A 4th Dose of the COVID-19 Vaccine
InpharmD™ Clinical Literature Summaries — S3E14
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With this podcast, we recap innovative, practice changing studies in ten minutes or less. And remember, nothing here is medical advice; we just present the evidence and our (sometimes hot) takes.
What’s the Evidence for a 4th Dose of COVID-19 Vaccine?
We know we know, haven’t we already talked about a 2nd shot and then a 3rd shot of the COVID-19 vaccine?… Well now with new variants continuing to emerge, some countries have started a 4th round of vaccinations. We’ll look to Israel today to examine the evidence for this approach.
When Omicron came along, it changed the dynamic of the fight against COVID-19. Suddenly the vaccines that seemed so strong were no longer bulletproof. People who had been boosted with a 3rd shot were getting infected. So Israel decided to try a 4th shot in those 60 years of age and older to see if this could benefit such a vulnerable population while Omicron was raging. This approach isn’t without controversy. Some might argue every 4th shot we give to someone could’ve been the first dose in the series for another person in a less developed country. We’ll just examine the evidence for the 4th dose and let you all form your own opinions on the right approach!
The study we’ll look at today is a retrospective trial from Israel of more than a million adults over the age of 60 who had received a 3 dose series of the Pfizer COVID-19 vaccine at least 4 months earlier. The researchers looked at over six hundred thousand patients who received a 4th dose of Pfizer vaccine vs another six hundred thousand who did not receive the 4th dose.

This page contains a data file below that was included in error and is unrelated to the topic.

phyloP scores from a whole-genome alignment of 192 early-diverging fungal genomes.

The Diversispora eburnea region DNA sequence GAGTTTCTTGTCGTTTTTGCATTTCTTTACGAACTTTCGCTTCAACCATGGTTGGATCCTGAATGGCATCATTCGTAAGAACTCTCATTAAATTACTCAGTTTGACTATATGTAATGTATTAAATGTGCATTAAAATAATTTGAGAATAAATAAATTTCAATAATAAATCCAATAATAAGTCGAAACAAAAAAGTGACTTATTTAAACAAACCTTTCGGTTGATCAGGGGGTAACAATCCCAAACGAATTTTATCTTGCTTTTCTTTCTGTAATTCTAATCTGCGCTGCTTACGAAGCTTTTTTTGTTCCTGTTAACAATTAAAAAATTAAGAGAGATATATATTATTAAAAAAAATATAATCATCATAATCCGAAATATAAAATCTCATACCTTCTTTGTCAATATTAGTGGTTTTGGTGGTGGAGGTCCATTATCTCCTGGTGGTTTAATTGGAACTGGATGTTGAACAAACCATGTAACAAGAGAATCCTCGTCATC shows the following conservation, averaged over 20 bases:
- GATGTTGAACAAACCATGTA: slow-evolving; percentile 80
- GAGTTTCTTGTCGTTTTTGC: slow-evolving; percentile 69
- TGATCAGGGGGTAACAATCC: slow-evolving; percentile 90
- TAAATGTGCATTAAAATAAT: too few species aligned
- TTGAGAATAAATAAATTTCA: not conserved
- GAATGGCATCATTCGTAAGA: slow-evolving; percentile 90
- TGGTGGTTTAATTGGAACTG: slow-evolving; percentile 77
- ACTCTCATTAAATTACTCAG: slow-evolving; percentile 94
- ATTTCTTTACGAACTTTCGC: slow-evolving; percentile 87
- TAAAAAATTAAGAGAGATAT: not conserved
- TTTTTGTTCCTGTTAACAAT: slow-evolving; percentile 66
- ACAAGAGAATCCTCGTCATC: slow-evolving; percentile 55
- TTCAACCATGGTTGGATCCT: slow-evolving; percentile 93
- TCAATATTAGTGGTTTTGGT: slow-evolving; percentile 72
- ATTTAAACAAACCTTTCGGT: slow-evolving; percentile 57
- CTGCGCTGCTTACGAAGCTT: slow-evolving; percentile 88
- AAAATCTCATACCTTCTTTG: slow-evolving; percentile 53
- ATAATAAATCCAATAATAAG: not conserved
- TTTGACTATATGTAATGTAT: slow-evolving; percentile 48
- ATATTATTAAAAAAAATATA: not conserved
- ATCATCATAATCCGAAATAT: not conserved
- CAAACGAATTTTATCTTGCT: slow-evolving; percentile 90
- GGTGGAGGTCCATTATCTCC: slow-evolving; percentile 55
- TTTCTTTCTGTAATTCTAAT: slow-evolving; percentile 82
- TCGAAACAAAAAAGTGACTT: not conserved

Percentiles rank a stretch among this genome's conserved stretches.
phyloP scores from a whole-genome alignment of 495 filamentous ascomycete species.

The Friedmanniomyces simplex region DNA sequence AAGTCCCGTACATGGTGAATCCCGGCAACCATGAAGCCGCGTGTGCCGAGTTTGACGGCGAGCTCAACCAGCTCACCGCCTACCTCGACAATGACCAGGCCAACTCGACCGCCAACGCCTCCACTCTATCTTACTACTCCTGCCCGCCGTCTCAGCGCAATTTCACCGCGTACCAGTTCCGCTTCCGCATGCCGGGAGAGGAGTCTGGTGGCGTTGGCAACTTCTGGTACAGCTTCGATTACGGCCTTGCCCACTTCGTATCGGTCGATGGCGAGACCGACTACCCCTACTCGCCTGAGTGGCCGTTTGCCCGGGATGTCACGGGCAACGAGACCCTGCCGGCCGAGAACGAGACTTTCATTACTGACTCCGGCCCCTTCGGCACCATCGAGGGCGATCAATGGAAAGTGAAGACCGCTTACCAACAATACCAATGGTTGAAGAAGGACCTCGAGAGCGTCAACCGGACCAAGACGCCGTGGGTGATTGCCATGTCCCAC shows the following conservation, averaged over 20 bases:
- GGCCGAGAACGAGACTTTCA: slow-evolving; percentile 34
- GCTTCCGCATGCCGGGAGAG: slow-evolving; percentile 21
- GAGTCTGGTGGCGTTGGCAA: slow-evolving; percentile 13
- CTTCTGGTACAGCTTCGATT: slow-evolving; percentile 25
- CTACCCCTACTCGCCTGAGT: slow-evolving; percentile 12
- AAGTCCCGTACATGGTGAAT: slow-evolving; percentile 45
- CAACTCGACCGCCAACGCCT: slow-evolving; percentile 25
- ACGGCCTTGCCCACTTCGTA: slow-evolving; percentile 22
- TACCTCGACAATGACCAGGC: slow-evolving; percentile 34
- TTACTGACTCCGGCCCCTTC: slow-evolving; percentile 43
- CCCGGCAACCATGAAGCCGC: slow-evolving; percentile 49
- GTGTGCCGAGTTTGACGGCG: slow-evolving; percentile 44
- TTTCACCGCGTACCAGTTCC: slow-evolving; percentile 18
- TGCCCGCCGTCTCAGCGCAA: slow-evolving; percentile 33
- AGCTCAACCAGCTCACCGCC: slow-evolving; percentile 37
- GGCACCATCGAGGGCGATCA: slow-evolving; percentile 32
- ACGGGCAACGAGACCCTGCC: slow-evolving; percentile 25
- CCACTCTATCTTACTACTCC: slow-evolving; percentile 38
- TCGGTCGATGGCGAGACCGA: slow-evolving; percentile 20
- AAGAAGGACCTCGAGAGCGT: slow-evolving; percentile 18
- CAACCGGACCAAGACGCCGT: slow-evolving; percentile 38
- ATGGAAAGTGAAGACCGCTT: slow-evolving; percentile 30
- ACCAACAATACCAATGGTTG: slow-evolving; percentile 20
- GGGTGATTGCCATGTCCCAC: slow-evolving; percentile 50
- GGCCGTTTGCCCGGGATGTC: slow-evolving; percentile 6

They did some complex statistical maneuvering, but essentially the goal was to look at the rates of confirmed infection and severe infection between the two groups over a 2 month period. They also compared their results to an internal control group, which was the same people who received the 4th dose, but looking only at the time period of 3–7 days post vaccine. They did this because this group should not yet see efficacy from the vaccine, but would serve as an internal control since they should have the exact same age, comorbidities and other risk factors as the vaccine group.
Here’s what they found: Severe infections occurred two to three and a half times less frequently in the 4th dose group compared to the internal control group and the no vaccine group. This efficacy did not appear to wane over the 6 week study period. When looking just at confirmed infections the protection from a 4th dose lowered risk by a factor of two relative to both control groups, but importantly this efficacy waned over the 6 week study period.
Other smaller studies have shown a 4th dose of mRNA vaccine restores antibody titers against omicron to the same levels as after the third dose, but doesn’t really go any higher. Taken together, it seems a 4th dose may provide some temporary benefit against infection, but the real value may be in preventing severe disease. The problem is, we just don’t know how long a 4th dose will protect against severe disease. Clearly this effect lasts longer than protection against infection, but we do know that even protection against severe disease
waned after a 3rd dose, especially when Omicron came along. So who’s to say how long this protection will last after a 4th dose.
So the next question we have to ask is if the 4th dose is really worth it? This is not an easy one to answer and probably depends on how high risk the individual is. As suggested by a small study in Israeli healthcare workers, there may only be a marginal benefit against infection ranging from 11–30% vaccine efficacy depending on which mRNA vaccine was given. The value of the 4th dose might lie in protecting more vulnerable populations or those who did not have a strong antibody response to 3 previous doses. This aligns with the new emergency authorization by the FDA allowing for a 4th dose to be given to those over 50 or the immunocompromised.
At the end of the day, everyone has to make their own decision, we just provide the evidence! And who knows, as variants continue to emerge, things may change. But don’t worry, we’ll still be here to break down all the new data as it comes out.
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